Wireless Charging Mats Set Stage for Wireless Electricity Revolution

powermat pad
Powermat is leading the wireless charging revolution with 750,000 units sold.

If you want a real-life example of a mad scientist, you could do a lot worse than Nicola Tesla. His incredible genius was so far ahead of his time, and often so poorly expressed, that he died an ostracized pauper. Still, many of Tesla’s electromagnetic innovations (such as alternating current) live on today and there’s one that could find a renaissance in the next few years: wireless electricity. To horrifically simplify the concept: there’s no need for long wires to conduct electricity, we can broadcast electromagnetic waves through the air and harness the electricity using a loop of wire as a receiver. MIT researchers formed WiTricity to promote that very technology. Now, companies focused on a special application of wireless electricity have broken into the retail market with force. Powermat, and soon WiPower, provide “wireless charging” stations for home electronics. Instead of plugging in your mobile phone or handheld video game, you just strap a receiver on it, and place it on a charging mat. This “drop and charge” innovation is set to make a big impact in retail sales (Powermat has already sold more than 750,000 products in just under two months) and could be the first step to the wireless electricity revolution that changes the way we power our lives. Check out a demo from Powermat and a CES interview with WiPower after the break.

The WiPower booth was pretty cool. The floating lights you’ll see were a nice touch and actually a callback to Tesla (he did a similar unconnected light bulb demo more than 100 years ago).

At the moment, Powermat is at the head of the wireless charging game. It’s sold 750,000 units over this past winter season and is looking to aggressively expand in 2010. It’s also received media coverage everywhere from Ellen DeGeneres to Mike & Mike on ESPN. The Powermat pads (transmitters) range in price from $40 to $140+ (depending on size, portability,etc) and receivers are around $30 for Blackberries, and $40 for iPhones. Other receiver types vary around the same price range.

WiPower, however, will come to market this year (second quarter) and offers a few innovations. For roughly the same pricing (perhaps $10-20 less in some cases) the WiPower products will eventually come in packages that embed into desks, and allow you to charge anywhere on the mat – no magnetic locking and a higher limit on the number of devices. So a little more flexibility perhaps, and maybe a little cheaper.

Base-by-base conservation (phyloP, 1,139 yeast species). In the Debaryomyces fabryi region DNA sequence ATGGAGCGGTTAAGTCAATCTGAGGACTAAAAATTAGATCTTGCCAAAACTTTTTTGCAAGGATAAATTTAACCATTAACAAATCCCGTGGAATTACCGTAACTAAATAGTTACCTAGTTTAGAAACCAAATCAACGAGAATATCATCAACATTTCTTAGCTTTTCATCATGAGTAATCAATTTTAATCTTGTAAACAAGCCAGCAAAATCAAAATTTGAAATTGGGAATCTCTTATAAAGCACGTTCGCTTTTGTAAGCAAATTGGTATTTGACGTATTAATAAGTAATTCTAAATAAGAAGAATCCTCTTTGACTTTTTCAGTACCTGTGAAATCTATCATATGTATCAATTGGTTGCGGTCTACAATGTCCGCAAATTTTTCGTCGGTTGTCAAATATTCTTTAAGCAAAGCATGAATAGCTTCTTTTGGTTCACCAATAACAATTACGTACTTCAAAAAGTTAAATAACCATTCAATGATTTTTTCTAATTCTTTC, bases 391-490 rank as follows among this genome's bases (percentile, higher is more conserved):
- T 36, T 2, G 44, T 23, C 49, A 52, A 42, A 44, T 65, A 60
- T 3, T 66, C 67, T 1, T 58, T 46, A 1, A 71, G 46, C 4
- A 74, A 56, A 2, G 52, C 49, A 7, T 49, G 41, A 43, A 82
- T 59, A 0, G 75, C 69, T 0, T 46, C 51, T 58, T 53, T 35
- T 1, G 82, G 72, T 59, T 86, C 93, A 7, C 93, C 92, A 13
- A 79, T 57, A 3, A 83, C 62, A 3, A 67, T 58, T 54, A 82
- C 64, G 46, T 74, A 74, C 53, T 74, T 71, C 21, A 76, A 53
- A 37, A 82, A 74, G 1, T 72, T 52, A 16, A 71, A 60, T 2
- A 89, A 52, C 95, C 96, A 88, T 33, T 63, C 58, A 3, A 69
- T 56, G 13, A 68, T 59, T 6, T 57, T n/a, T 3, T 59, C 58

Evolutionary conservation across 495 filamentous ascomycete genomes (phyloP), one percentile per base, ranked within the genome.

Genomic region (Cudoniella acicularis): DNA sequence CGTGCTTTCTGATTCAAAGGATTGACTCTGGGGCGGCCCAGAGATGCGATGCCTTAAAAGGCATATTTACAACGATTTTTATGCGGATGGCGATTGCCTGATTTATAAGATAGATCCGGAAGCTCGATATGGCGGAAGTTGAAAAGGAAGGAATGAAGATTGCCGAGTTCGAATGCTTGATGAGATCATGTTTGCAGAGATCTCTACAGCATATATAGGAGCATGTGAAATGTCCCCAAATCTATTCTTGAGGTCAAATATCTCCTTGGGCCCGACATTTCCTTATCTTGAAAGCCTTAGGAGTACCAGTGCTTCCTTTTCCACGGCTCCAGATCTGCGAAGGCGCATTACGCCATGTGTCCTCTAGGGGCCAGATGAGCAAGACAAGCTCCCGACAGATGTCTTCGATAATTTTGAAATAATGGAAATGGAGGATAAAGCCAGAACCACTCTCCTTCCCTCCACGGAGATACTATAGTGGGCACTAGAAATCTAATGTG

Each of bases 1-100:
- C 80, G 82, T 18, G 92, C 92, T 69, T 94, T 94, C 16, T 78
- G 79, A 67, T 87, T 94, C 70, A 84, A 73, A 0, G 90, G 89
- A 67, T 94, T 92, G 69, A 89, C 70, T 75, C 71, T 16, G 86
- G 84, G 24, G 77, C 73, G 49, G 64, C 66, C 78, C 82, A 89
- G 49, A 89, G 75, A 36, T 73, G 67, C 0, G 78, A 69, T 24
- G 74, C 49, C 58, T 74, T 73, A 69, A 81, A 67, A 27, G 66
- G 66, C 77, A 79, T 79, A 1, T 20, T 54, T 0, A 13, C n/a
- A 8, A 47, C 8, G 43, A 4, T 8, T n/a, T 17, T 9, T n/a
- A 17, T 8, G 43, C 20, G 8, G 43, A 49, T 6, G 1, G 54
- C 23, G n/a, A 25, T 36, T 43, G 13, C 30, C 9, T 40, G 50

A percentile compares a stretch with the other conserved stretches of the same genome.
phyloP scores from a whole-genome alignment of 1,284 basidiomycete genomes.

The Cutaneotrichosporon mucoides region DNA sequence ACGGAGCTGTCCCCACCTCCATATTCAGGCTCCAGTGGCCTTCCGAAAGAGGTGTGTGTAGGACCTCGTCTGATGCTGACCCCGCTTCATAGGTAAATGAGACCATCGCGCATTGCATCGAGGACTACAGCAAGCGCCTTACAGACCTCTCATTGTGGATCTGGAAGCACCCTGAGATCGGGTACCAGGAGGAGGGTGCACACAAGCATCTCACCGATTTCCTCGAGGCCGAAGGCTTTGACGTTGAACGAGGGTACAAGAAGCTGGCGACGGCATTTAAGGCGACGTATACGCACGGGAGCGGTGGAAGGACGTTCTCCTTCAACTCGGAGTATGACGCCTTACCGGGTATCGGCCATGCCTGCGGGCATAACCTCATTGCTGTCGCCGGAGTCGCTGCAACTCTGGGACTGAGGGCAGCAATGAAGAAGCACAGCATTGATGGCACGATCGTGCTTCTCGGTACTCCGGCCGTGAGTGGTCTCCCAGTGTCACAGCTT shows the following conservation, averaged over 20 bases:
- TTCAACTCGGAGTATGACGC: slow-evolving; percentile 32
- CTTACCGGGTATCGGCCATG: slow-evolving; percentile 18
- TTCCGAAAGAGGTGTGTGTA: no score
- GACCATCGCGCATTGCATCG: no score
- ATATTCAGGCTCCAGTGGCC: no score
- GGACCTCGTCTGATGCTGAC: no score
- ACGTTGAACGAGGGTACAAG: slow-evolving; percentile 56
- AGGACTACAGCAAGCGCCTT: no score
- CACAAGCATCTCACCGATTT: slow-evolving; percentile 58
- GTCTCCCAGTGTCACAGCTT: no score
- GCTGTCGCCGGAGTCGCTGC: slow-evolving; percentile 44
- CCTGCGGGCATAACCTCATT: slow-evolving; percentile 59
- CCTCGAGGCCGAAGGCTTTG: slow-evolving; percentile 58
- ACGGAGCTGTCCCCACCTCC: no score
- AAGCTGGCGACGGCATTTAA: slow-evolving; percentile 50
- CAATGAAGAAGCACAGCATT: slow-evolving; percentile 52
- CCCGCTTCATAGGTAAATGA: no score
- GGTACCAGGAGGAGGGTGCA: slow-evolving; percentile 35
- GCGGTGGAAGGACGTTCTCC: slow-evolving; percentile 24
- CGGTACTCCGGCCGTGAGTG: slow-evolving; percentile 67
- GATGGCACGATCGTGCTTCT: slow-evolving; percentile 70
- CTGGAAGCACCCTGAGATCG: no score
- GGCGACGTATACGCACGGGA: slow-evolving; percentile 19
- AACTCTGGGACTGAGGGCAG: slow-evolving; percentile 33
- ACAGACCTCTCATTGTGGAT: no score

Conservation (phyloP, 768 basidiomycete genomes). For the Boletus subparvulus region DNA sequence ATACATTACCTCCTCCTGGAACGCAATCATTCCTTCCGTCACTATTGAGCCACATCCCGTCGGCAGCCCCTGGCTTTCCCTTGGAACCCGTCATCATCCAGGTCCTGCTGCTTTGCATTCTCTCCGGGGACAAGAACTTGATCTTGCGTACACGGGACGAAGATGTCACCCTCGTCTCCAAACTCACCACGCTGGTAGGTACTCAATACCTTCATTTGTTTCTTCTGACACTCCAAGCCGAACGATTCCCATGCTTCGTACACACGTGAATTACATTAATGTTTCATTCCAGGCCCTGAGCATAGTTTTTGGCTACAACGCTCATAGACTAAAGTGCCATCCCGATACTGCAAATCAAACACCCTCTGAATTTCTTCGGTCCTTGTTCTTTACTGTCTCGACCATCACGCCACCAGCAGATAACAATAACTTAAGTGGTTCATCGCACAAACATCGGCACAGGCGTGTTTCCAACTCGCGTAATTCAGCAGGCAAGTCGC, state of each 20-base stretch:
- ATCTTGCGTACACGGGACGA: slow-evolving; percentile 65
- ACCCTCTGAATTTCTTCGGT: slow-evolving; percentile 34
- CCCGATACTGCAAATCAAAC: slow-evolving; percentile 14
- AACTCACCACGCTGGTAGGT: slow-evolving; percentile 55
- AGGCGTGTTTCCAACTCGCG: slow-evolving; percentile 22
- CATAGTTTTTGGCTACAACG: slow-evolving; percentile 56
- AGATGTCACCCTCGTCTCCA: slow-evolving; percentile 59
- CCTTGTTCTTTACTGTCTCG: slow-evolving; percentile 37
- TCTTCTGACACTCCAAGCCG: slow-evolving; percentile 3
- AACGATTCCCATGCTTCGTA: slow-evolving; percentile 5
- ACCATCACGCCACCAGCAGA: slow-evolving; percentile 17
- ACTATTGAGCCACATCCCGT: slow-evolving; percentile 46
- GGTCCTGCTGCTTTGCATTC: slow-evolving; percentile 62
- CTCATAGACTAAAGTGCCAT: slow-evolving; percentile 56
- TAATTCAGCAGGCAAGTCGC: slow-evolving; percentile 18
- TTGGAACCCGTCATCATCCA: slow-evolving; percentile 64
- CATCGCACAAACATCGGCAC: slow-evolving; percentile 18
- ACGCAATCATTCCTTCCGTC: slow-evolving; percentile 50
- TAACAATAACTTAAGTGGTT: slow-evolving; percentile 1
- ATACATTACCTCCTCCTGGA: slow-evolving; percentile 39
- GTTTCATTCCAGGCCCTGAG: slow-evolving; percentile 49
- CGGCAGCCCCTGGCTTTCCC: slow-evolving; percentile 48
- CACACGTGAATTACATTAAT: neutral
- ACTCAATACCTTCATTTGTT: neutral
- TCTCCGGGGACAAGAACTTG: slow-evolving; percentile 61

But I’m not really concerned whether Powermat or WiPower (or some other developer) wins the wireless charging market. The implications of this technology are far larger. Right now the receivers won’t charge a product from more than an inch away. The coupling between transmitter and receiver just isn’t good enough to work over longer distances. But as Eric Giler mentioned at TED, conceivably we could do a lot better than that. We could use a similar method of coupling to power objects from a meter away or farther. At that distance, we could power electric cars while they were still on the road, or create homes without plugs.

WiPower, I should mention, is actively pursuing development outside of the table top charging arena. They’ve partnered with Mantaro, EMS, and others to find new ways of adapting the technology to different environments. While at CES, I talked with a Mantaro rep who thought that hermetically sealed charging stations could have big impacts on deep sea and space exploration. Maybe so. Certainly it’s good to see WiPower looking to expand into new areas. If you’re a developer, you can even purchase a kit (~$4500) to get you started in adapting the technology to a new problem.

I’m very hopeful that these wireless charging stations are just the first step in many towards freely broadcast electrical power. That was, at the core, part of Tesla’s dream for the future and I think it’s still an admirable one for today. It will take many levels of innovation, and there are many engineering problems to solve (safety, coupling efficiency, etc), but one day we may have to explain to our grandchildren that in our day you used to have to plug devices into the wall to get them to work. Barbaric, but true.

[photo credit: Powermat]